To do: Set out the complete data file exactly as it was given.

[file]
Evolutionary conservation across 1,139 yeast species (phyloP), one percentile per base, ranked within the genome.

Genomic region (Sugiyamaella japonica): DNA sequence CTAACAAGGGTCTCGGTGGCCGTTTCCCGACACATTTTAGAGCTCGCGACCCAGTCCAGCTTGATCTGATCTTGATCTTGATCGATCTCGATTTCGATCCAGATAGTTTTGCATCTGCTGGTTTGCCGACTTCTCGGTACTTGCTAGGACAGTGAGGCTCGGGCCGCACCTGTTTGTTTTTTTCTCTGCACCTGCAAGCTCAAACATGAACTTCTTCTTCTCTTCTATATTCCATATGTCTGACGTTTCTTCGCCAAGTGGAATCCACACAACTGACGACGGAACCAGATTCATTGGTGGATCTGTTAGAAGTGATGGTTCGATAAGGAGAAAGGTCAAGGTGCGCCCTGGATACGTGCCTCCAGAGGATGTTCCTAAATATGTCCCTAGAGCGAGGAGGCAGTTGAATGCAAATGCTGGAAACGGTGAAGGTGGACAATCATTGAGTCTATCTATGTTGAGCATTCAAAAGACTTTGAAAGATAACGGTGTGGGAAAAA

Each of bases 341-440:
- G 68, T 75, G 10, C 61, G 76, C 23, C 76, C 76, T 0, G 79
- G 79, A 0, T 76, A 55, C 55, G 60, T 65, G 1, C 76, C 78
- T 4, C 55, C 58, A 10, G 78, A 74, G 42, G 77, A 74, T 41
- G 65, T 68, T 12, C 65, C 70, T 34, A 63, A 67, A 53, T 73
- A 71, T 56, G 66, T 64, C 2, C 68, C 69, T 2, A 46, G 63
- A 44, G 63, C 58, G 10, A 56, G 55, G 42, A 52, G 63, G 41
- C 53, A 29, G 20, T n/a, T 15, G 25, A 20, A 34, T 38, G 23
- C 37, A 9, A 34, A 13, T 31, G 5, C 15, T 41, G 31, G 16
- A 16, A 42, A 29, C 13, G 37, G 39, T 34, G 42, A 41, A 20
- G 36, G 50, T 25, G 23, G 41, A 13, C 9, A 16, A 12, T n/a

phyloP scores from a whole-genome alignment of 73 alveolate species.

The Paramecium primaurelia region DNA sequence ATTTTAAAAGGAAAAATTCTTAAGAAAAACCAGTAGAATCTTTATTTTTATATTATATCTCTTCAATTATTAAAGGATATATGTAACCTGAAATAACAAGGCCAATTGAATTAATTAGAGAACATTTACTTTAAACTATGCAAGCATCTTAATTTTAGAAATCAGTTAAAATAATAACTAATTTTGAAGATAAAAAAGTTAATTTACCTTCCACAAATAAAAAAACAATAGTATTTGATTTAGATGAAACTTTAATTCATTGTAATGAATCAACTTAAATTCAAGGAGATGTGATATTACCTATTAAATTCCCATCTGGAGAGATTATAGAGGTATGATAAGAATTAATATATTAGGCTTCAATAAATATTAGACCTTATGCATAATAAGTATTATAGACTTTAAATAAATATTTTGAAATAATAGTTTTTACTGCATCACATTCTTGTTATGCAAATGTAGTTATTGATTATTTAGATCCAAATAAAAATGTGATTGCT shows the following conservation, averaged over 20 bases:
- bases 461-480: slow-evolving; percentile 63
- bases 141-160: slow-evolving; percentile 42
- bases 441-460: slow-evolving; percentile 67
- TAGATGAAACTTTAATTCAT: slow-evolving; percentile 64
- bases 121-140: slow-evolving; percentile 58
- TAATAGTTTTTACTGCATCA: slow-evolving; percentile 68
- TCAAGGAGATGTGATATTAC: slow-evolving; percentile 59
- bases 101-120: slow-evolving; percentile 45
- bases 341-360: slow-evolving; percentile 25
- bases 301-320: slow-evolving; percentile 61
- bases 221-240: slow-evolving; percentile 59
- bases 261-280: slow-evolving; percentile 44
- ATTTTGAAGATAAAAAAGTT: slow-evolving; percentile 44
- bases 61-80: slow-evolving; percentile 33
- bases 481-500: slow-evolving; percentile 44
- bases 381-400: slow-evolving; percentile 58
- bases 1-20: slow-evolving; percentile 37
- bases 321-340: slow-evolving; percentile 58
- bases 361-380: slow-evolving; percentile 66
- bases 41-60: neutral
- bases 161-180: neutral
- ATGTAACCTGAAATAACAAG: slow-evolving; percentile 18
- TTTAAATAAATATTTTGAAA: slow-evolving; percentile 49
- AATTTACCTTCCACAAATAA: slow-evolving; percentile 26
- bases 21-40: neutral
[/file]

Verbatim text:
Evolutionary conservation across 1,139 yeast species (phyloP), one percentile per base, ranked within the genome.

Genomic region (Sugiyamaella japonica): DNA sequence CTAACAAGGGTCTCGGTGGCCGTTTCCCGACACATTTTAGAGCTCGCGACCCAGTCCAGCTTGATCTGATCTTGATCTTGATCGATCTCGATTTCGATCCAGATAGTTTTGCATCTGCTGGTTTGCCGACTTCTCGGTACTTGCTAGGACAGTGAGGCTCGGGCCGCACCTGTTTGTTTTTTTCTCTGCACCTGCAAGCTCAAACATGAACTTCTTCTTCTCTTCTATATTCCATATGTCTGACGTTTCTTCGCCAAGTGGAATCCACACAACTGACGACGGAACCAGATTCATTGGTGGATCTGTTAGAAGTGATGGTTCGATAAGGAGAAAGGTCAAGGTGCGCCCTGGATACGTGCCTCCAGAGGATGTTCCTAAATATGTCCCTAGAGCGAGGAGGCAGTTGAATGCAAATGCTGGAAACGGTGAAGGTGGACAATCATTGAGTCTATCTATGTTGAGCATTCAAAAGACTTTGAAAGATAACGGTGTGGGAAAAA

Each of bases 341-440:
- G 68, T 75, G 10, C 61, G 76, C 23, C 76, C 76, T 0, G 79
- G 79, A 0, T 76, A 55, C 55, G 60, T 65, G 1, C 76, C 78
- T 4, C 55, C 58, A 10, G 78, A 74, G 42, G 77, A 74, T 41
- G 65, T 68, T 12, C 65, C 70, T 34, A 63, A 67, A 53, T 73
- A 71, T 56, G 66, T 64, C 2, C 68, C 69, T 2, A 46, G 63
- A 44, G 63, C 58, G 10, A 56, G 55, G 42, A 52, G 63, G 41
- C 53, A 29, G 20, T n/a, T 15, G 25, A 20, A 34, T 38, G 23
- C 37, A 9, A 34, A 13, T 31, G 5, C 15, T 41, G 31, G 16
- A 16, A 42, A 29, C 13, G 37, G 39, T 34, G 42, A 41, A 20
- G 36, G 50, T 25, G 23, G 41, A 13, C 9, A 16, A 12, T n/a

phyloP scores from a whole-genome alignment of 73 alveolate species.

The Paramecium primaurelia region DNA sequence ATTTTAAAAGGAAAAATTCTTAAGAAAAACCAGTAGAATCTTTATTTTTATATTATATCTCTTCAATTATTAAAGGATATATGTAACCTGAAATAACAAGGCCAATTGAATTAATTAGAGAACATTTACTTTAAACTATGCAAGCATCTTAATTTTAGAAATCAGTTAAAATAATAACTAATTTTGAAGATAAAAAAGTTAATTTACCTTCCACAAATAAAAAAACAATAGTATTTGATTTAGATGAAACTTTAATTCATTGTAATGAATCAACTTAAATTCAAGGAGATGTGATATTACCTATTAAATTCCCATCTGGAGAGATTATAGAGGTATGATAAGAATTAATATATTAGGCTTCAATAAATATTAGACCTTATGCATAATAAGTATTATAGACTTTAAATAAATATTTTGAAATAATAGTTTTTACTGCATCACATTCTTGTTATGCAAATGTAGTTATTGATTATTTAGATCCAAATAAAAATGTGATTGCT shows the following conservation, averaged over 20 bases:
- bases 461-480: slow-evolving; percentile 63
- bases 141-160: slow-evolving; percentile 42
- bases 441-460: slow-evolving; percentile 67
- TAGATGAAACTTTAATTCAT: slow-evolving; percentile 64
- bases 121-140: slow-evolving; percentile 58
- TAATAGTTTTTACTGCATCA: slow-evolving; percentile 68
- TCAAGGAGATGTGATATTAC: slow-evolving; percentile 59
- bases 101-120: slow-evolving; percentile 45
- bases 341-360: slow-evolving; percentile 25
- bases 301-320: slow-evolving; percentile 61
- bases 221-240: slow-evolving; percentile 59
- bases 261-280: slow-evolving; percentile 44
- ATTTTGAAGATAAAAAAGTT: slow-evolving; percentile 44
- bases 61-80: slow-evolving; percentile 33
- bases 481-500: slow-evolving; percentile 44
- bases 381-400: slow-evolving; percentile 58
- bases 1-20: slow-evolving; percentile 37
- bases 321-340: slow-evolving; percentile 58
- bases 361-380: slow-evolving; percentile 66
- bases 41-60: neutral
- bases 161-180: neutral
- ATGTAACCTGAAATAACAAG: slow-evolving; percentile 18
- TTTAAATAAATATTTTGAAA: slow-evolving; percentile 49
- AATTTACCTTCCACAAATAA: slow-evolving; percentile 26
- bases 21-40: neutral